Einstein on teaching

Albert Einstein:

If you can’t explain it simply, you don’t understand it well enough.


The Writer

Please do not reproduce this art without linking to artist.*

For my daughter, who is writing a story, in Greece.   -js.

Richard Wilbur:

In her room at the prow of the house
Where light breaks, and the windows are tossed with linden,
My daughter is writing a story.

I pause in the stairwell, hearing
From her shut door a commotion of typewriter-keys
Like a chain hauled over a gunwale.

Young as she is, the stuff
Of her life is a great cargo, and some of it heavy:
I wish her a lucky passage.

But now it is she who pauses,
As if to reject my thought and its easy figure.
A stillness greatens, in which

The whole house seems to be thinking,
And then she is at it again with a bunched clamor
Of strokes, and again is silent.

I remember the dazed starling
Which was trapped in that very room, two years ago;
How we stole in, lifted a sash

And retreated, not to affright it;
And how for a helpless hour, through the crack of the door,
We watched the sleek, wild, dark

And iridescent creature
Batter against the brilliance, drop like a glove
To the hard floor, or the desk-top,

And wait then, humped and bloody,
For the wits to try it again; and how our spirits
Rose when, suddenly sure,

It lifted off from a chair-back,
Beating a smooth course for the right window
And clearing the sill of the world.

It is always a matter, my darling,
Of life or death, as I had forgotten. I wish
What I wished you before, but harder.

* Art by Kirsty Griffin; for sale on etsy.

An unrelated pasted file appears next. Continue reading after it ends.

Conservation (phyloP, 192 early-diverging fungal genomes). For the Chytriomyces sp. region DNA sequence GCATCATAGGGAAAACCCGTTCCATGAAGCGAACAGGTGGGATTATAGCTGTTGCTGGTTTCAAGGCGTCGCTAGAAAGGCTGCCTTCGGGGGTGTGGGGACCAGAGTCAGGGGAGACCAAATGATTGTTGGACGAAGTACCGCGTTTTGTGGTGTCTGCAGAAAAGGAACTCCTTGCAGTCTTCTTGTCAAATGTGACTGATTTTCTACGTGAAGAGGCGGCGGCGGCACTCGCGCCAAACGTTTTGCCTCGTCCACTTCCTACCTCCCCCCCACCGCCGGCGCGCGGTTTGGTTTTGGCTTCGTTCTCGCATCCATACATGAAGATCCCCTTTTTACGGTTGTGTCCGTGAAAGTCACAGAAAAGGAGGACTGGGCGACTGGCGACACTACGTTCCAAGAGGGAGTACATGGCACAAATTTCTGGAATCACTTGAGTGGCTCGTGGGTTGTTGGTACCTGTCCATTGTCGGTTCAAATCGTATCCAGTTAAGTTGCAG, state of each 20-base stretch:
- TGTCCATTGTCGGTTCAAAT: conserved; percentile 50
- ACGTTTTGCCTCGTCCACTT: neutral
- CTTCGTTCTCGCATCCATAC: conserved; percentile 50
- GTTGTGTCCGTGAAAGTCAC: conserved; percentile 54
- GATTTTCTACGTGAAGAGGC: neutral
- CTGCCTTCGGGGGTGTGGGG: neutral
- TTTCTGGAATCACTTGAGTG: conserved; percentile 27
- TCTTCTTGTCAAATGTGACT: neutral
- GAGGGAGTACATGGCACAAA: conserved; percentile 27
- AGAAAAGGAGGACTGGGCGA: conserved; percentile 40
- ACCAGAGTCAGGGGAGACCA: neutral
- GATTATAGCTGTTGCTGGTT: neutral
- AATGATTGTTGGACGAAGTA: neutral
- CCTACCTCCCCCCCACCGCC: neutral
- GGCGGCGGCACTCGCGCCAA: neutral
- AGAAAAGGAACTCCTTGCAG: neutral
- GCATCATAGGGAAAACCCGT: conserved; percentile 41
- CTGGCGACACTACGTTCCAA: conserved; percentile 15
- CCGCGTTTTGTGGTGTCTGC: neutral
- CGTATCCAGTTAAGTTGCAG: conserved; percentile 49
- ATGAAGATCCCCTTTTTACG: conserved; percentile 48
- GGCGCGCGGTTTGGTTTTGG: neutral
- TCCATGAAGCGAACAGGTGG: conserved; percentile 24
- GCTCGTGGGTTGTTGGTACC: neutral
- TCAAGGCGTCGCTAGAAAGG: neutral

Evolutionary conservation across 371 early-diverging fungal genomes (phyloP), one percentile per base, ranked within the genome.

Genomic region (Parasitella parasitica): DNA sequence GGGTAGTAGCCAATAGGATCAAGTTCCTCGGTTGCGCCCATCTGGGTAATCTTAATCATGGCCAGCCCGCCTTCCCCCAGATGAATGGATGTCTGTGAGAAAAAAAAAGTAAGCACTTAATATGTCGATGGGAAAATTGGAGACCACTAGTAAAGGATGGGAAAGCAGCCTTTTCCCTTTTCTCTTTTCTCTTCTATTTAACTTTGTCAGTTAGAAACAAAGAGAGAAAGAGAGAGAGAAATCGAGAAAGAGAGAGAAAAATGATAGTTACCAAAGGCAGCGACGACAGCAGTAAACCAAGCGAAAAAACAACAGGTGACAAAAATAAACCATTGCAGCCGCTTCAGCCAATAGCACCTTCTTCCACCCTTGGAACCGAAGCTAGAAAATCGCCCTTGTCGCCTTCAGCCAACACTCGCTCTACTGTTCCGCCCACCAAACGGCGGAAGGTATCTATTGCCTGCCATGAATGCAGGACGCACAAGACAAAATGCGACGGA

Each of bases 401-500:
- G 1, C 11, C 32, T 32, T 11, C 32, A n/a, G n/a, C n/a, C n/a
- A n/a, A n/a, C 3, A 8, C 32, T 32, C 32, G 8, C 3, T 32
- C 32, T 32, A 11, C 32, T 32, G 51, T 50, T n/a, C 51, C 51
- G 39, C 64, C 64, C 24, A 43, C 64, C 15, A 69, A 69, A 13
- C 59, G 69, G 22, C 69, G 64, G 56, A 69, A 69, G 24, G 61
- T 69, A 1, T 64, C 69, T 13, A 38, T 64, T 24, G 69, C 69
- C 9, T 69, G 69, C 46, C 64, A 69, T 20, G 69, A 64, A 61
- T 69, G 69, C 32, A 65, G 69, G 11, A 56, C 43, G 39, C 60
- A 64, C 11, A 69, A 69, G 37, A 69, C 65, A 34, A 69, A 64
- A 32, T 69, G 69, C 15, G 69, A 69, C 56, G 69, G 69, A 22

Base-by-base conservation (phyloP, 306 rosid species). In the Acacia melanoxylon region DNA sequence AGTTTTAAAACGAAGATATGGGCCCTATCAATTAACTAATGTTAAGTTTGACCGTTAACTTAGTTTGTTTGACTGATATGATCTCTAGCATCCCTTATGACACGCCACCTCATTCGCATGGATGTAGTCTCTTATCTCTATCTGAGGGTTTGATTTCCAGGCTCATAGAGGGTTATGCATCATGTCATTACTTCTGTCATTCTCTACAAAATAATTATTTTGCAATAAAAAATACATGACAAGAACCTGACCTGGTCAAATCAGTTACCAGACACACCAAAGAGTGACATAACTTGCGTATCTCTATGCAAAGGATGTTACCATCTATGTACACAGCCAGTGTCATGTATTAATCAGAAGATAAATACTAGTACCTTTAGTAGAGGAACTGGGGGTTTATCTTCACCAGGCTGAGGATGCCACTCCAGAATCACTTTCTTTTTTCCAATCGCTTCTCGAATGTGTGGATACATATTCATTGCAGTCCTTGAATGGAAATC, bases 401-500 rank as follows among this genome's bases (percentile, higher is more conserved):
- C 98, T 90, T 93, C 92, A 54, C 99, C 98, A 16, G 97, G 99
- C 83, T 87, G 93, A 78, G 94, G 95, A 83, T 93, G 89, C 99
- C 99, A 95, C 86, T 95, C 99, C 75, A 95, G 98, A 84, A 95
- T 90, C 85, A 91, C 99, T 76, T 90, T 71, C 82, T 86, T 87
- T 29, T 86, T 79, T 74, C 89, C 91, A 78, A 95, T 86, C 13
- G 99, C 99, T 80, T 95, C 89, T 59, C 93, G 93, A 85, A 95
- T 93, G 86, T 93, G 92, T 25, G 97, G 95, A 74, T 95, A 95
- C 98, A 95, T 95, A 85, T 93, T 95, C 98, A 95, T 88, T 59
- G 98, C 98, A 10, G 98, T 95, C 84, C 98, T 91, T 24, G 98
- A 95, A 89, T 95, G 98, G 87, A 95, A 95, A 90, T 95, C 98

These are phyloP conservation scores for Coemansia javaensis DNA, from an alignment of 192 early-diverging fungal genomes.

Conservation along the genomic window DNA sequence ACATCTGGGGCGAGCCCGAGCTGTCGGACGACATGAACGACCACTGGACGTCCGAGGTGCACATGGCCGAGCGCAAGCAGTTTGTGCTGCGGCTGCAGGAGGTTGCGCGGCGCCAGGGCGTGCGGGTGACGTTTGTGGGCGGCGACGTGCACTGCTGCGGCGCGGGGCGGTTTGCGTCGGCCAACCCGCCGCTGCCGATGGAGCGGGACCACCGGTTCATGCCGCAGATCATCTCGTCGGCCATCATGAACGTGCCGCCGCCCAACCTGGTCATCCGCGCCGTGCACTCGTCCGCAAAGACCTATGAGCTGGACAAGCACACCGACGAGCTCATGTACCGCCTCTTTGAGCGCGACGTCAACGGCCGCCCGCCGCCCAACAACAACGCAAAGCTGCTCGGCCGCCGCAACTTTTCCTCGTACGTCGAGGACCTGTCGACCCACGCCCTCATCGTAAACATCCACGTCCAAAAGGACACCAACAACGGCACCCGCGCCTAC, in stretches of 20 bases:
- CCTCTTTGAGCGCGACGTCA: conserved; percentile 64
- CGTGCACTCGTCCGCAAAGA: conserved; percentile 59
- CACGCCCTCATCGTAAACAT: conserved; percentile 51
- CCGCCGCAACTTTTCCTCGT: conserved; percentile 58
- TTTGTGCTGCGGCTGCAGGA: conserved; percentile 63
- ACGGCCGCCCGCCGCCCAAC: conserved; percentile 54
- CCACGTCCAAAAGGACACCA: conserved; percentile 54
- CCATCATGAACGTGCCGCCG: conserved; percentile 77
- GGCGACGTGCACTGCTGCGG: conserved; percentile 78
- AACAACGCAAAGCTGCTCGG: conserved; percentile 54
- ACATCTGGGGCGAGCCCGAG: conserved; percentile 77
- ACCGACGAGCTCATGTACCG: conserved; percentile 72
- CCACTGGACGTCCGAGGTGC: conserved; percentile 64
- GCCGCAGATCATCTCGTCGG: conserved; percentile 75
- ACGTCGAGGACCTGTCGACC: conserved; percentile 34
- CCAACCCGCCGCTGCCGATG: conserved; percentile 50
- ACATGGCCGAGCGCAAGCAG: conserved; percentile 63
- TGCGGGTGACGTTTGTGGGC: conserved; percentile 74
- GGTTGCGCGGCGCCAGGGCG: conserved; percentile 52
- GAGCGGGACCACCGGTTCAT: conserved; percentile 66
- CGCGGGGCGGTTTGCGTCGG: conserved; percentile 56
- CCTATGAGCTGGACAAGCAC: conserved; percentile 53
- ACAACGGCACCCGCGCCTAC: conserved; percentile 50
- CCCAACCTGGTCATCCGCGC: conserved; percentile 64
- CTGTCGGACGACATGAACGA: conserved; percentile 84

Poem discovered via Bill Coleman; thanks!

To remember during “failure”

This is a quote that burned itself into my mind many years ago. I’ve lost the source or author. (If you know it, let me know, please!) It brings a perspective that’s incredibly helpful to remember when you’re feeling that all is lost:

Feelings of failure are based on the assumption that now is the only time that counts.

Fear not.

photo by Lydia Bruce

Writer Anna Quindlen:

Here is my favorite biblical direction: Be not afraid. It’s truly the secret of life. Fear is what stunts our growth, narrows our ambitions, kills our dreams.

So fear not.

…You are surely afraid: of leaving what you know, …of taking the wrong path, of failing the right one. But you can’t allow any of that to warp your life. You must have the strength to say no to the wrong things and to embrace the right ones, even if you are the only one who seems to know the difference….

…So carry your courage in an easily accessible place, the way you do your cellphone or your wallet…. Take a leap of faith. Fear not.